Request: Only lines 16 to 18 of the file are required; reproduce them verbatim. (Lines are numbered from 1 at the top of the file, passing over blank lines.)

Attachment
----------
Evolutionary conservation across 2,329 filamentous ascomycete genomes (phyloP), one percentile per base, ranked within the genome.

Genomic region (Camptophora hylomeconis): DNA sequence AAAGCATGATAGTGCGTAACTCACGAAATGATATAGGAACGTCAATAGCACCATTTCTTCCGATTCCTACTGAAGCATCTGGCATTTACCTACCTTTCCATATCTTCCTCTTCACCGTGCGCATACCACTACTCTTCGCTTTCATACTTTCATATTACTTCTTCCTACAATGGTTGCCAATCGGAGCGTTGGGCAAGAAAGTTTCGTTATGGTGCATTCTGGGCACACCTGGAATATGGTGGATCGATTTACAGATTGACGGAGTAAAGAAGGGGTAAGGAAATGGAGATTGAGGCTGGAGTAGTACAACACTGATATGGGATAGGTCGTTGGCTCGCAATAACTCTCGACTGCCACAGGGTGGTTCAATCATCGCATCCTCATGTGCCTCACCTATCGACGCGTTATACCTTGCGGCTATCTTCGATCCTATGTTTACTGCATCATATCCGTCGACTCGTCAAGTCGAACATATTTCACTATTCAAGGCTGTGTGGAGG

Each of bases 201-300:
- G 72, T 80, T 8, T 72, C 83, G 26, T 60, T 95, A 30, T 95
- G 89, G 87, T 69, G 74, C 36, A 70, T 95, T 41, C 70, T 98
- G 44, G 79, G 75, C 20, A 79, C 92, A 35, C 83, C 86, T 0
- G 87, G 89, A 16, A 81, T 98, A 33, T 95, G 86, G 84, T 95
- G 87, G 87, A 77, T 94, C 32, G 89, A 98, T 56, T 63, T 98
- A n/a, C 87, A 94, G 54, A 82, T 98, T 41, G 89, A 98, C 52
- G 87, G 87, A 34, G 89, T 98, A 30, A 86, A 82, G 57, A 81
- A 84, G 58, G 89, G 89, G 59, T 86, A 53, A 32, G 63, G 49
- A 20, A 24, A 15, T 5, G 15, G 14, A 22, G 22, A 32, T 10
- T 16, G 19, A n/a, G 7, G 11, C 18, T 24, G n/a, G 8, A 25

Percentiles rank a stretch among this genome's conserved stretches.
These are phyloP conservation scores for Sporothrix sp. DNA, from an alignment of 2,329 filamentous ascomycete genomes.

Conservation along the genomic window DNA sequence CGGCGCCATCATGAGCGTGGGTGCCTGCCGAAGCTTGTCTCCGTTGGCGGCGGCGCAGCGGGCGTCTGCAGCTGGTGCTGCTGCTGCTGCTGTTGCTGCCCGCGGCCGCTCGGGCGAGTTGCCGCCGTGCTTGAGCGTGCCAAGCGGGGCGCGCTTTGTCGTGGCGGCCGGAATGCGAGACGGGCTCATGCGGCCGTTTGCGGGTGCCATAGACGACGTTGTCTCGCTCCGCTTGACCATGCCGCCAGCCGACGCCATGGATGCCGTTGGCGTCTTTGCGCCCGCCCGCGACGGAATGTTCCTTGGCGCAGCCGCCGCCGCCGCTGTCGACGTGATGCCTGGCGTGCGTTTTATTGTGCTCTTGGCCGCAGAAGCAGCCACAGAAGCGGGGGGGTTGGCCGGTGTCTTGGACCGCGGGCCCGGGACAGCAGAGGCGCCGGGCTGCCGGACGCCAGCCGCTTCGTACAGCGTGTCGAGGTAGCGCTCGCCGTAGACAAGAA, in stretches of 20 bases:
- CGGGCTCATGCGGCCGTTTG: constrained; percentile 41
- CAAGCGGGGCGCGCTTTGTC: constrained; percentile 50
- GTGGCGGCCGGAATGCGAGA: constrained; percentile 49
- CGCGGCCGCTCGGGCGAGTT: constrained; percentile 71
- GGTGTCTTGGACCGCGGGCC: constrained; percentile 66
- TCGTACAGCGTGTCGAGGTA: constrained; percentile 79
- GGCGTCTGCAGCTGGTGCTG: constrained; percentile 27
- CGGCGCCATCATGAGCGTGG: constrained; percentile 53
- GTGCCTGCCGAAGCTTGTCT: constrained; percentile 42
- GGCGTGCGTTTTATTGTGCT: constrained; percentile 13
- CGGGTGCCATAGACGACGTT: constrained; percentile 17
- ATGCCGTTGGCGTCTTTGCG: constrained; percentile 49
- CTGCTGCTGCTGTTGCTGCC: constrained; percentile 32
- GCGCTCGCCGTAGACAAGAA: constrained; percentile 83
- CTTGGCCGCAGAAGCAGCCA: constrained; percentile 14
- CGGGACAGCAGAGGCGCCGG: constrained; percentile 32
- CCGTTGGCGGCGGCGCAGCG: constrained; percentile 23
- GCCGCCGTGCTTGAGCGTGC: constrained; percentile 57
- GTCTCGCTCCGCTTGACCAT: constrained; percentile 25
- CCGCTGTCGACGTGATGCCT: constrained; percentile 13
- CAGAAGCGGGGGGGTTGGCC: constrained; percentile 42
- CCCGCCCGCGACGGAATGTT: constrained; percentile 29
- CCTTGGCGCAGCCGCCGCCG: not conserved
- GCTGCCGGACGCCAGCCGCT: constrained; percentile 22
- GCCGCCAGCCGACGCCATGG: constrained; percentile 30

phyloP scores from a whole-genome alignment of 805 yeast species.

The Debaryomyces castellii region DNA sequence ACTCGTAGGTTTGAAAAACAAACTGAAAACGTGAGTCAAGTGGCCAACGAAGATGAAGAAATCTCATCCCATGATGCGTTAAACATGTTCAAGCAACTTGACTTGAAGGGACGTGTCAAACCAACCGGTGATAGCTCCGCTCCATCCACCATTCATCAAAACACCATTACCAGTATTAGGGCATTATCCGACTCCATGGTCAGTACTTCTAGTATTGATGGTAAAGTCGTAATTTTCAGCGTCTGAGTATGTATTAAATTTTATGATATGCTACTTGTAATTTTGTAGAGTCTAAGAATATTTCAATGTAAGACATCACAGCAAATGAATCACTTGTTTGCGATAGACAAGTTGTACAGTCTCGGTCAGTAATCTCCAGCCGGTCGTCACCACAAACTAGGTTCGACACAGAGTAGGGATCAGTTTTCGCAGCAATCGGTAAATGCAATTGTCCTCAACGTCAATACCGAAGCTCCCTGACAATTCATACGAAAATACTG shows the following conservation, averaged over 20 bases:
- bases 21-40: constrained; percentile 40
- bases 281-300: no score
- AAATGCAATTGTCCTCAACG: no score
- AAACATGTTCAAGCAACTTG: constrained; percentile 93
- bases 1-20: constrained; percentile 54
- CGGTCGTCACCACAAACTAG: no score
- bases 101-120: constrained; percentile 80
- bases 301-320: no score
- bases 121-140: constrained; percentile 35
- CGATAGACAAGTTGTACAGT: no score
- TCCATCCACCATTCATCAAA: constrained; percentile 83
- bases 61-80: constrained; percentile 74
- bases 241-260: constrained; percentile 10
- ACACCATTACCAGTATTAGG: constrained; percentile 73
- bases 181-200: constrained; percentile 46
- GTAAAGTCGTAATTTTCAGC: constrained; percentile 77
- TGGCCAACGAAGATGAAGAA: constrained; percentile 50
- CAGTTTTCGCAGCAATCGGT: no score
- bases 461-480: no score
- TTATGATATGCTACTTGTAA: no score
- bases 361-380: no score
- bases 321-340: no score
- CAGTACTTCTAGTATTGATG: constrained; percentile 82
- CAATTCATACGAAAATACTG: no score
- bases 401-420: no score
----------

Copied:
Conservation along the genomic window DNA sequence CGGCGCCATCATGAGCGTGGGTGCCTGCCGAAGCTTGTCTCCGTTGGCGGCGGCGCAGCGGGCGTCTGCAGCTGGTGCTGCTGCTGCTGCTGTTGCTGCCCGCGGCCGCTCGGGCGAGTTGCCGCCGTGCTTGAGCGTGCCAAGCGGGGCGCGCTTTGTCGTGGCGGCCGGAATGCGAGACGGGCTCATGCGGCCGTTTGCGGGTGCCATAGACGACGTTGTCTCGCTCCGCTTGACCATGCCGCCAGCCGACGCCATGGATGCCGTTGGCGTCTTTGCGCCCGCCCGCGACGGAATGTTCCTTGGCGCAGCCGCCGCCGCCGCTGTCGACGTGATGCCTGGCGTGCGTTTTATTGTGCTCTTGGCCGCAGAAGCAGCCACAGAAGCGGGGGGGTTGGCCGGTGTCTTGGACCGCGGGCCCGGGACAGCAGAGGCGCCGGGCTGCCGGACGCCAGCCGCTTCGTACAGCGTGTCGAGGTAGCGCTCGCCGTAGACAAGAA, in stretches of 20 bases:
- CGGGCTCATGCGGCCGTTTG: constrained; percentile 41
- CAAGCGGGGCGCGCTTTGTC: constrained; percentile 50